Southeastern Section - 68th Annual Meeting - 2019

Paper No. 7-4
Presentation Time: 8:00 AM-12:00 PM


BECHTEL, Randy, N.C. Dept. of Environmental Quality, North Carolina Geological Survey, Raleigh, NC 27699-1612 and TAYLOR, Kenneth B., N.C. Department of Environmental Quality, N.C. Geological Survey, 1612 Mail Service Center, Raleigh, NC 27699-1612

The North Carolina Geological Survey (NCGS) received our second opportunity to provide Earthquake Education workshops. This cooperative agreement was based on the success of a grant in 2014. The NCGS coordinated four one-day earthquake education workshops in 2018 and 2019. The grant, from the FEMA Earthquake Program (EMA-2017-CA-00017), was administered by the N.C. Division of Emergency Management. The NCGS provided coordination and expertise. The NCGS workshops were based on similar workshops developed by the Incorporated Research Institutes for Seismology (IRIS).

The NCGS workshops were led by five winners of the National Association of Geoscience Teachers Outstanding Earth Science Teacher (OEST) Award. The workshop agenda was built to be a cohesive set of activities that could literally be used in the classroom the next day and is correlated to the N.C. Essential Standards curriculum. The participants included both formal K-12 teachers and non-formal educators such as N.C. State Park Rangers. Each participant received a notebook of activities, education kit materials (publications, posters etc.), and were eligible for Professional Development credits and Environmental Education Certification hours. Workshop materials were uploaded to the NCGS geoscience education webpage.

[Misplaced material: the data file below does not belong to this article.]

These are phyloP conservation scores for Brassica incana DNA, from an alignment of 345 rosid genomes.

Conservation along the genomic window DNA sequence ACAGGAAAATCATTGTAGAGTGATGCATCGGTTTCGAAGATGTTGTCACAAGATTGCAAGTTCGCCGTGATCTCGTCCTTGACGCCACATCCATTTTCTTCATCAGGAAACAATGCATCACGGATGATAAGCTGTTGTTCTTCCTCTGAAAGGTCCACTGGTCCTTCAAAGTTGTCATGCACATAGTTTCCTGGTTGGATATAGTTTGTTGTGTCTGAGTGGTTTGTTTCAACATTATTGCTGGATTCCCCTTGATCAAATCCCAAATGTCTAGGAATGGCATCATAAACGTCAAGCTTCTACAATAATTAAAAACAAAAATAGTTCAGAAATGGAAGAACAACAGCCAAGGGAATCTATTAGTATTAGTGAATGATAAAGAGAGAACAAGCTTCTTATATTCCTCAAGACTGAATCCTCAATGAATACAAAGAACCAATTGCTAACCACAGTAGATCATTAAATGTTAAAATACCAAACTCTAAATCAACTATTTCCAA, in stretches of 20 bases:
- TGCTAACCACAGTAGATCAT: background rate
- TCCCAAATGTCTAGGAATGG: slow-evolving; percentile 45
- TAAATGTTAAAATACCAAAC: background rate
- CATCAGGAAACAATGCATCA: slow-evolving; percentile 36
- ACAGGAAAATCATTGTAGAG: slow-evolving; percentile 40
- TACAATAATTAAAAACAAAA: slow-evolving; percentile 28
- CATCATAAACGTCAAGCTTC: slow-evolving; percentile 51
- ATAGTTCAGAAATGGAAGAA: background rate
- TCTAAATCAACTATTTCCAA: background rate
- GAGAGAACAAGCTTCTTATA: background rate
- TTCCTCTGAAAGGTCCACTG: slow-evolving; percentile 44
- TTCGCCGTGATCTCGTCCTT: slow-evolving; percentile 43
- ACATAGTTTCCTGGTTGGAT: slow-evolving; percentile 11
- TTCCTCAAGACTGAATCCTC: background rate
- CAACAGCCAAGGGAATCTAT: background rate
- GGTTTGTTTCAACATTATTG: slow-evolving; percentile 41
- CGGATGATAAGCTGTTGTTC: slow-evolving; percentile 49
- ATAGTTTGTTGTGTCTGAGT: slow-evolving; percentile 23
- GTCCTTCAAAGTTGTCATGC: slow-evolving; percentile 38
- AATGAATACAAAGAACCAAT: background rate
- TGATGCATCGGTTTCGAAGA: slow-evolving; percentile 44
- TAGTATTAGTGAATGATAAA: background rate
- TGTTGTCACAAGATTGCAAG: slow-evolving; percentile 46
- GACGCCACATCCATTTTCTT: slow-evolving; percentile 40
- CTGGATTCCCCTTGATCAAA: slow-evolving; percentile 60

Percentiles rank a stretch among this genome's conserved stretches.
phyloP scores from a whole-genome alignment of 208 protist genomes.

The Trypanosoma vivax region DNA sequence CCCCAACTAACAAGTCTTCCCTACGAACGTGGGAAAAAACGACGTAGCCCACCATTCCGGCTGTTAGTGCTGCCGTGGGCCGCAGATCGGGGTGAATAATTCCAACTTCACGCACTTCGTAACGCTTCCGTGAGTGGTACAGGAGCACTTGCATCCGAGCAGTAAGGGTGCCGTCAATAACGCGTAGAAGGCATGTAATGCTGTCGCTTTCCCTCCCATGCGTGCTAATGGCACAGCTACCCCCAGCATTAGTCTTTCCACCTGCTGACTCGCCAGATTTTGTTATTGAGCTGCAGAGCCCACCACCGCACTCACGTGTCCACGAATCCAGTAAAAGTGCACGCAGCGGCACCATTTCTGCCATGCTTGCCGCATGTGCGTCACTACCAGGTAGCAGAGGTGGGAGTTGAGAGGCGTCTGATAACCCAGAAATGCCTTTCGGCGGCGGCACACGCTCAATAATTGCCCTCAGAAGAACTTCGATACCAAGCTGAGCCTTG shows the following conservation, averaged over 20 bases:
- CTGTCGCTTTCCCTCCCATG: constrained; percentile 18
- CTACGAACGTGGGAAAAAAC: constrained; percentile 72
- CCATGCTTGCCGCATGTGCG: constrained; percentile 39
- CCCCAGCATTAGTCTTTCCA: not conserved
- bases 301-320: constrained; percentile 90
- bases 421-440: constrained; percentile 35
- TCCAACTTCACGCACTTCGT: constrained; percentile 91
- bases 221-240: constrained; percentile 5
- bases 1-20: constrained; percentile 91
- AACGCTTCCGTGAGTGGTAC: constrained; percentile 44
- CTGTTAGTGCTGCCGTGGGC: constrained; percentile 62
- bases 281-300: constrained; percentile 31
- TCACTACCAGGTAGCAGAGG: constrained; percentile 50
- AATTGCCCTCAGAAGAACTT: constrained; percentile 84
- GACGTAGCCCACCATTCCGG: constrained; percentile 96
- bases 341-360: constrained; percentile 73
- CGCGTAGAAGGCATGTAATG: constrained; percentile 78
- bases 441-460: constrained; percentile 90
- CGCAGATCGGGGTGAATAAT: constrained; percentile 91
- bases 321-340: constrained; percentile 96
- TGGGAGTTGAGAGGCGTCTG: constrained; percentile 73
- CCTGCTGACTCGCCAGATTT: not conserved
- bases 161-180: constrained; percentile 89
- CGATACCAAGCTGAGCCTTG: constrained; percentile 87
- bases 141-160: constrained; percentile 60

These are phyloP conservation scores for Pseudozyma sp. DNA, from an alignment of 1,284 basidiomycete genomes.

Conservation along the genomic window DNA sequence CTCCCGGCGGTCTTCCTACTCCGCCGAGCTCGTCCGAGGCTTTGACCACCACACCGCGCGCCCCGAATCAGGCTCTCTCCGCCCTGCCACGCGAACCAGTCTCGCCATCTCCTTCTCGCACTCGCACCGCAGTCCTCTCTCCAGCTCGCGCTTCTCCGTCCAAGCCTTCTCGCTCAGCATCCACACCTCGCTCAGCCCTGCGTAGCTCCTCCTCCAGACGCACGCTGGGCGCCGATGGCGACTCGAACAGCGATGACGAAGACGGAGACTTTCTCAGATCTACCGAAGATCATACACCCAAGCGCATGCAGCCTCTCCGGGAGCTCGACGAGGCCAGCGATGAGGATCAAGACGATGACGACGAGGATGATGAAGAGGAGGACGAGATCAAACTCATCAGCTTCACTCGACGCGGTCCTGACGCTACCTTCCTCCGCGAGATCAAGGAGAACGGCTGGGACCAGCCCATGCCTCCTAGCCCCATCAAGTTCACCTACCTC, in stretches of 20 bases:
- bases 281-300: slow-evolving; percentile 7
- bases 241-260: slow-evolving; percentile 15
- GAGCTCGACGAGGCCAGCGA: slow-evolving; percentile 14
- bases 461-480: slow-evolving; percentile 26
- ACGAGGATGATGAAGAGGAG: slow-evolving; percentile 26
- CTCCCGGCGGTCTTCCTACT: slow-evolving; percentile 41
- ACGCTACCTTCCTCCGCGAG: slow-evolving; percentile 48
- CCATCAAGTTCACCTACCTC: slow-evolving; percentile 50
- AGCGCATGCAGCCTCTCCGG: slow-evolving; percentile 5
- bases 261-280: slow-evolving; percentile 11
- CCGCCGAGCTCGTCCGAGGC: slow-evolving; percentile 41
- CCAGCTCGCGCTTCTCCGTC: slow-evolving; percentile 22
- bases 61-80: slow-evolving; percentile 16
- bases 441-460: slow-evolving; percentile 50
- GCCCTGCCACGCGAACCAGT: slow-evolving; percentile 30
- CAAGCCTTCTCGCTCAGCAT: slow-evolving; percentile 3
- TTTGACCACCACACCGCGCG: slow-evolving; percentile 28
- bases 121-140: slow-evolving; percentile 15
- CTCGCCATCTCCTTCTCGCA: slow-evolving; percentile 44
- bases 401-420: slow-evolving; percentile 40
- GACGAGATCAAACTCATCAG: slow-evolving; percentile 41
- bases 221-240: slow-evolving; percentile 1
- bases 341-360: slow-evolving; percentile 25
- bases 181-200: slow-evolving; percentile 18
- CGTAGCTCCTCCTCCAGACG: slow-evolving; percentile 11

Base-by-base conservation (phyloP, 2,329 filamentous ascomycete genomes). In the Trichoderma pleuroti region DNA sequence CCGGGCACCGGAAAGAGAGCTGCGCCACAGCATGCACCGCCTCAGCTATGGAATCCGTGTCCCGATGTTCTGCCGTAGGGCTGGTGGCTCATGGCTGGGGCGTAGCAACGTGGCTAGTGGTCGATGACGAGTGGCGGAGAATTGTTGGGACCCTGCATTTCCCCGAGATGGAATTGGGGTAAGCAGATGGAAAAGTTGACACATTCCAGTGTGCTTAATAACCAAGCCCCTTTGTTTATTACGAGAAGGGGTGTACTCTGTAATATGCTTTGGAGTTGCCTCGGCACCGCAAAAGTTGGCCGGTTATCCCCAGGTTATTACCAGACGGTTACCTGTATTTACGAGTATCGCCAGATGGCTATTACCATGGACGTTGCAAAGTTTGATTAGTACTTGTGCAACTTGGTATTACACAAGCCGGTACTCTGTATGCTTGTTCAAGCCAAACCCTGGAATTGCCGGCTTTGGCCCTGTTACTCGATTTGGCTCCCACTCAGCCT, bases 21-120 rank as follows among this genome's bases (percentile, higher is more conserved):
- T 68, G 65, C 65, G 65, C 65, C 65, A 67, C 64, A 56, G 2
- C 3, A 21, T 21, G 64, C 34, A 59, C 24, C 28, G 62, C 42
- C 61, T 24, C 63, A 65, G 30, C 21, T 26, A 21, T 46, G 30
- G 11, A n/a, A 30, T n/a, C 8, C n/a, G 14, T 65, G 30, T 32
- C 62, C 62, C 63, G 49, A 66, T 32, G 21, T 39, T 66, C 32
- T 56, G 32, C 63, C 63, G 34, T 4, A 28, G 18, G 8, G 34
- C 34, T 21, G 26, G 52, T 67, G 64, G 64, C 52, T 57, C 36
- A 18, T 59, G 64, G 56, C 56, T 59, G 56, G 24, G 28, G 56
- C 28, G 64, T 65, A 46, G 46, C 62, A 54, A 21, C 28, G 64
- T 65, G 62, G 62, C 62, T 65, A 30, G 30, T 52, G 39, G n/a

The main tenet of these workshops was to have award winning teachers teaching the participants. The experience of these award-winning, veteran, Lead Teachers informed the entire planning process, keeping in mind the realities of the classroom and expectations put on teachers. These workshops were not a content workshop lead by an expert scientist presenting in-depth information for the teacher to then digest, develop and institute programming in their classroom. A seismologist was involved to fact check and provide expertise but did not dictate the content of the workshop. The Lead Teachers were able to discuss characteristics of demonstrating each activity and how to teach the information to various types of learners. In turn, the participants were able to ask the lead teachers about their experience in presenting the information and demonstrations.